Published on Academy of American Poets (


Our paper house sat
on the banks of the red river

and though mother
wasn’t like other mothers

I was like other girls
trapped and lonely

and painting pictures
in the stars. I was slick

with old birth or early longing,
already halfway between

who I wanted to be and who I was.
Our floors were made of flame

but there was no wind
so we were as safe as anyone.

When spring came,
I walked for a very long time

up I-35, and at the end of the road,
I found a boy who placed earphones

onto my head and pumped opera
into my body. I can feel it still.

Underneath that treeless sky,
I was as changed as I would ever be.

Not even mother noticed.   


Copyright © 2015 by Nicole Callihan. Originally published in Poem-a-Day on May 14, 2015, by the Academy of American Poets.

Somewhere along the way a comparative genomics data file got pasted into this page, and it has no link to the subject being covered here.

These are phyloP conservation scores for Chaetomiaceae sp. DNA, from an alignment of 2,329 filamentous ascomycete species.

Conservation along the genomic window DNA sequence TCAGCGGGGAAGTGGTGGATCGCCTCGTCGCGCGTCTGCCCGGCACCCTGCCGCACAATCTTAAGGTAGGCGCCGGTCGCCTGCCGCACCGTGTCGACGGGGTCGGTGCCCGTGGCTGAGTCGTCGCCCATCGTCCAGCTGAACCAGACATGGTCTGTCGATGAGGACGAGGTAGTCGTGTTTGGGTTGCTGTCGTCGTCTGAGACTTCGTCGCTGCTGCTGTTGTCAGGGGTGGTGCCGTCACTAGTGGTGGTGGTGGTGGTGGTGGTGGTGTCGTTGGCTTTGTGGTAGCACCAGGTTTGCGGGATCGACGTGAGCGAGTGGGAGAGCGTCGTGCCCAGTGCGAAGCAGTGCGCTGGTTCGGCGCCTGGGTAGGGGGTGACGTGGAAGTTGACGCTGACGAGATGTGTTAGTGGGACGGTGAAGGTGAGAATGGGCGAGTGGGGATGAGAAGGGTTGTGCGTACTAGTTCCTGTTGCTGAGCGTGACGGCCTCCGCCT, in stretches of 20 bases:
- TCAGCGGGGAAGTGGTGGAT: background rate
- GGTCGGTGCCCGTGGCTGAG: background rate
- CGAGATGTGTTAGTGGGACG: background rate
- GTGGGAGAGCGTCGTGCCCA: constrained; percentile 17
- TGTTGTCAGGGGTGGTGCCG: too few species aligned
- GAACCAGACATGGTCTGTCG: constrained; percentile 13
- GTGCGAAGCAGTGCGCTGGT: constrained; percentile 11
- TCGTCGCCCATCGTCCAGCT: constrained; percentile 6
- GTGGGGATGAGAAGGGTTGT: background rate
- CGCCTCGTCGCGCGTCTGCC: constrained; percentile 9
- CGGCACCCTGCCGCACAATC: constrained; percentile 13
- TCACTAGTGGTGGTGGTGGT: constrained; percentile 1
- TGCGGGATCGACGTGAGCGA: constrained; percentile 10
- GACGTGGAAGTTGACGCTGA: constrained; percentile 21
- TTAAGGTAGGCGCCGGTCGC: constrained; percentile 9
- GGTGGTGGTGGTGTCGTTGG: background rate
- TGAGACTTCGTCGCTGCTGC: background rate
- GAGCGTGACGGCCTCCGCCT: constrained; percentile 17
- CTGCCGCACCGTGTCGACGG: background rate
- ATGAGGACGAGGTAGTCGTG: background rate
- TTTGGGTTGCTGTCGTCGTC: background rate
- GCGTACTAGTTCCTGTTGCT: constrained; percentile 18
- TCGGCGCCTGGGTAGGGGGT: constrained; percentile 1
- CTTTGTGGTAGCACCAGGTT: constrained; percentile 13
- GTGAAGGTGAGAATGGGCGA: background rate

About this Poem

“One afternoon, in Oklahoma, when I was a teenager, I sat in a field, and a boy put his Sony walkman on my head and blasted Andrew Lloyd Webber’s ‘Music of the Night’ into my ears. I had never heard anything so powerful. That moment made me completely reimagine everything I believed about art, beauty, and possibility.”
Nicole Callihan


Nicole Callihan

Nicole Callihan is author of Translucence, co-written with Samar Abdel Jaber (Indolent Books, 2018).

Date Published: 2015-05-14

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